Given that I had to read The Rape of the Lock twice in my academic career, you'd think I would have gotten the joke sooner. I don't know how many times I've watched "The Deep South," the Futurama episode in which the crew discovers the lost city of Atlanta. But upon seeing it yesterday in rerun form, I finally noticed that it manages to reference both Rape and Disney's The Little Mermaid — a commendable feat.
In the episode, Fry meets and marries the mermaid princess of Atlanta. Voiced by a drawling Parker Posey, this one-off character is named Umbriel. In Rape, the protagonist-idiot-heroine, Belinda, is attended chiefly by two spiritual guardians, the airy-fairy sylph Ariel and a dustier, more earthen and far less beautiful gnome named Umbriel. (As far as I can remember, Umbriel doesn't do much useful except return from the Cave of Spleen with far more aggravation for Belinda once her lock's been raped. Umbriel's name would seem to come from the Latin word umbra, meaning shadow. We get "umbrella" from the same root.) In any case, the Futurama mermaid being a slightly off version of the main character from The Little Mermaid, the name "Umbriel" is doubly appropriate. Clearly, Alexander Pope's dust fairy Umbriel has gotten way more mileage than cameoing attendant fairies Brillante, Momentilla, Crispissa, who are referenced nowhere outside of Rape.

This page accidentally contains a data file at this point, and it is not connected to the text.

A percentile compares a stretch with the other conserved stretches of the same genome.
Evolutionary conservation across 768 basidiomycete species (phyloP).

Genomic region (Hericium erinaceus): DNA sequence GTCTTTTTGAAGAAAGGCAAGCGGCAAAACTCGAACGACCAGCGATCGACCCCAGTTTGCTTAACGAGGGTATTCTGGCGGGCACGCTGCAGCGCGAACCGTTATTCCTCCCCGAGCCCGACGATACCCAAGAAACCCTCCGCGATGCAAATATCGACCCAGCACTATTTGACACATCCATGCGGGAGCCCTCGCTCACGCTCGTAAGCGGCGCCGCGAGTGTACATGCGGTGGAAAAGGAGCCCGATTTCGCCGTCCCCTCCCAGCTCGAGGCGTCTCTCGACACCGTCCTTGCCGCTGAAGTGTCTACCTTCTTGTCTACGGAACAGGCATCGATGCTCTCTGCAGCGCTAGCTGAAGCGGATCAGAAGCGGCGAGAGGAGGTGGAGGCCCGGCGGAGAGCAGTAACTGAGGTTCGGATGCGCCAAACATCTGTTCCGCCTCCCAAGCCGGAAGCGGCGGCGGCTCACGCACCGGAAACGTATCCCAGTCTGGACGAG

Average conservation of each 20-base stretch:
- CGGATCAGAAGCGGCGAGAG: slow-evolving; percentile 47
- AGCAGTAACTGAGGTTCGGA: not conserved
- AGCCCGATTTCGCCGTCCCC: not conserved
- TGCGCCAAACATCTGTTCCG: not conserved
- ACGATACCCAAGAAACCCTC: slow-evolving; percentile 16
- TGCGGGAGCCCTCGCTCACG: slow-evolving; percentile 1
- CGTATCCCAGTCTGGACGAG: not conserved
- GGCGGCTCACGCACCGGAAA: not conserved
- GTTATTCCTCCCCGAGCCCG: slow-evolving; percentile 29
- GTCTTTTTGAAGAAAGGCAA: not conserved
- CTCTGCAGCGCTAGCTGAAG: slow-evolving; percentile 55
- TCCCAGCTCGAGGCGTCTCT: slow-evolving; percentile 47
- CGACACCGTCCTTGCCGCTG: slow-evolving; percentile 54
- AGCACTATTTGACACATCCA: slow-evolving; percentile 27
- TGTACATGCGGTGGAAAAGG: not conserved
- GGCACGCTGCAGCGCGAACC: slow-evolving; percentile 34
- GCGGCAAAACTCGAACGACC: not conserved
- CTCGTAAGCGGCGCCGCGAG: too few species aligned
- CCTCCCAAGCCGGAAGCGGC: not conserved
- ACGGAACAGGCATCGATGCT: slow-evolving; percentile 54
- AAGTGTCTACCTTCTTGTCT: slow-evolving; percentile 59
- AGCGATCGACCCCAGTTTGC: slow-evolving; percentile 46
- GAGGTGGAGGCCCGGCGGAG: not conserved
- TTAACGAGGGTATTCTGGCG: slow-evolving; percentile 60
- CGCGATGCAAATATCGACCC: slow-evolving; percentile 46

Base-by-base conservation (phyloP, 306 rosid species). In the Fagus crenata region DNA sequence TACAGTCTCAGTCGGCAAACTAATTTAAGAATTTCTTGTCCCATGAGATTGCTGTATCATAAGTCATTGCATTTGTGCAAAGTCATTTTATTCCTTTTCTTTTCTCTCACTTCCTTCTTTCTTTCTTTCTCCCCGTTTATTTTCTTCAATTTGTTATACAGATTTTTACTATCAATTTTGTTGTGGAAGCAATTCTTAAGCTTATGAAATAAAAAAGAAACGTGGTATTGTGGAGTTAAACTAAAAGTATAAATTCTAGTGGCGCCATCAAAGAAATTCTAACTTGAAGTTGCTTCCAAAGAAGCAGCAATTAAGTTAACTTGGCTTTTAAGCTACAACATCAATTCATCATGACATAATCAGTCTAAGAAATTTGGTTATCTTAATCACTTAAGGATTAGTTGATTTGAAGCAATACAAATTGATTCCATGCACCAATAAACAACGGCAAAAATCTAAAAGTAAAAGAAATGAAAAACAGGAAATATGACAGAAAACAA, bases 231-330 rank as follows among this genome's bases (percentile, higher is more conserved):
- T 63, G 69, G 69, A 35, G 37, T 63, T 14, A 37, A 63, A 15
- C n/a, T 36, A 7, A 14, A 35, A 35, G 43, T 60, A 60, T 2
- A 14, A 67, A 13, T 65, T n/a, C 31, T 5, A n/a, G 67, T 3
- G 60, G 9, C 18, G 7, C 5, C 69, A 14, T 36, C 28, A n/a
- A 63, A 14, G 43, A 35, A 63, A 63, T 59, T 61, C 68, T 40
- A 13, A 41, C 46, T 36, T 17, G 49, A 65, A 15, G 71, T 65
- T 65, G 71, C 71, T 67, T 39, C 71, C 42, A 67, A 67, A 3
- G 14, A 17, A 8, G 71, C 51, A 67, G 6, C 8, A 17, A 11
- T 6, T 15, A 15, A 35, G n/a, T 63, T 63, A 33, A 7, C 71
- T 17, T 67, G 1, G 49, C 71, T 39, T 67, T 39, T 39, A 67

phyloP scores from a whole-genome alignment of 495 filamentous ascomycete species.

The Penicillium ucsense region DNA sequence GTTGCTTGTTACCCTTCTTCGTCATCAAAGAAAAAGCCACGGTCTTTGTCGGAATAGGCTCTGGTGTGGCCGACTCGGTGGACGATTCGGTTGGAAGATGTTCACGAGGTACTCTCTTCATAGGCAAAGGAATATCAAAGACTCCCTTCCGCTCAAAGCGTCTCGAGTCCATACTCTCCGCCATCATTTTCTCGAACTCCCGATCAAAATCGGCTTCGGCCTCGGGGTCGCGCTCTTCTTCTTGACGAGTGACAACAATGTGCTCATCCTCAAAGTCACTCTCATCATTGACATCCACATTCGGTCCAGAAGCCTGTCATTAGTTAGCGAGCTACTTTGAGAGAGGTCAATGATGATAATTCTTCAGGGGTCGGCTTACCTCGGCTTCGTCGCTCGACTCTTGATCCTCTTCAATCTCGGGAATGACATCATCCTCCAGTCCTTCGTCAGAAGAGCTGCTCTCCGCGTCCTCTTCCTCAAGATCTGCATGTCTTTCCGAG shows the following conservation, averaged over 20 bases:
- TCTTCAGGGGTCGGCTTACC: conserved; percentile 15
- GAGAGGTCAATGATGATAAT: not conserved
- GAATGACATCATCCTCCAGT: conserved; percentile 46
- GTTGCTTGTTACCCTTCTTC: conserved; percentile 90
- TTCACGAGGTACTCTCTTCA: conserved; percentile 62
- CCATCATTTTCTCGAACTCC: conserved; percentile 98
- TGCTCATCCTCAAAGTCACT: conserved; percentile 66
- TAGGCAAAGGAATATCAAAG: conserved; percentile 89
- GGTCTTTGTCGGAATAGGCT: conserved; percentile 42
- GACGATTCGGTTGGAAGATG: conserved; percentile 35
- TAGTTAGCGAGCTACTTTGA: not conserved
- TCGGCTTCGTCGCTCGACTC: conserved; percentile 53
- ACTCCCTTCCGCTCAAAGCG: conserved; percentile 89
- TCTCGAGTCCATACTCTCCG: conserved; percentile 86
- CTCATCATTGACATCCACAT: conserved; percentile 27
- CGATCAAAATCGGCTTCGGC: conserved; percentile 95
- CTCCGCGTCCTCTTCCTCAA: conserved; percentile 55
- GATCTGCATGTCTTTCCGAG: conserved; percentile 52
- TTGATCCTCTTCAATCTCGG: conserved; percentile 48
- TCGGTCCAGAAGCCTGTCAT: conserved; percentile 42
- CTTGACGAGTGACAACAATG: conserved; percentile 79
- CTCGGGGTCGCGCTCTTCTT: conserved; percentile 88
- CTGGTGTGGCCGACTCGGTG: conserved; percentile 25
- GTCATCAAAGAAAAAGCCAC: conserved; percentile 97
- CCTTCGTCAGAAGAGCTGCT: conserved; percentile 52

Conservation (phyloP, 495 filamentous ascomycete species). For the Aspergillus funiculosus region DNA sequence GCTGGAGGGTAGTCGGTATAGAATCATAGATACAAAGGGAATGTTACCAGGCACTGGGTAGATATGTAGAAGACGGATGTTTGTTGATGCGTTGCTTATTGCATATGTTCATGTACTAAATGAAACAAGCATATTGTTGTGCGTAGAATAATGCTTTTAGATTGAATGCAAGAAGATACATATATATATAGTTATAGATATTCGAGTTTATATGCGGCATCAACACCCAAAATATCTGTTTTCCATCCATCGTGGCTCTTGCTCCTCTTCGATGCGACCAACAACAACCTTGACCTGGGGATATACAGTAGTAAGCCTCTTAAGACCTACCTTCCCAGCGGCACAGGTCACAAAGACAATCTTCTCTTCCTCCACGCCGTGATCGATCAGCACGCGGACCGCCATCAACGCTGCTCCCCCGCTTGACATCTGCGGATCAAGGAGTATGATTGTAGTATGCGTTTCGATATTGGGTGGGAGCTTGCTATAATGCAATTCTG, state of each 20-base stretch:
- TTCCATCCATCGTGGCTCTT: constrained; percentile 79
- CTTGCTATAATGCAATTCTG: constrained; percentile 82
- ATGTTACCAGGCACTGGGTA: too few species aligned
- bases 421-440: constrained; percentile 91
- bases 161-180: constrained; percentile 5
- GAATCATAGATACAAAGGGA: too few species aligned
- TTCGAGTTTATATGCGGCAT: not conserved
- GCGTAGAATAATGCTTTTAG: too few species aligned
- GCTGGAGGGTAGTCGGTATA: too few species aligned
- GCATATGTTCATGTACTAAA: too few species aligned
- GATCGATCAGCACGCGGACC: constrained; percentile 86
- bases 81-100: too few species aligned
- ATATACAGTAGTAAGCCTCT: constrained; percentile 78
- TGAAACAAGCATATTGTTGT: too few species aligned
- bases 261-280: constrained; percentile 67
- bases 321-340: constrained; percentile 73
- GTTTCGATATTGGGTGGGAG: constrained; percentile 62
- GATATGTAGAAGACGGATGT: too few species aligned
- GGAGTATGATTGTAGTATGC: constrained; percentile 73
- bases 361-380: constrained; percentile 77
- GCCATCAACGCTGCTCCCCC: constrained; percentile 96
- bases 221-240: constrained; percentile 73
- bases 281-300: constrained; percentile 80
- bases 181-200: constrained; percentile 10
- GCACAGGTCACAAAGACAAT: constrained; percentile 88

And who says you can't do anything with an English major?
Also: I feel weird about abbreviating The Rape of the Lock to just "Rape," but I refuse to write it out.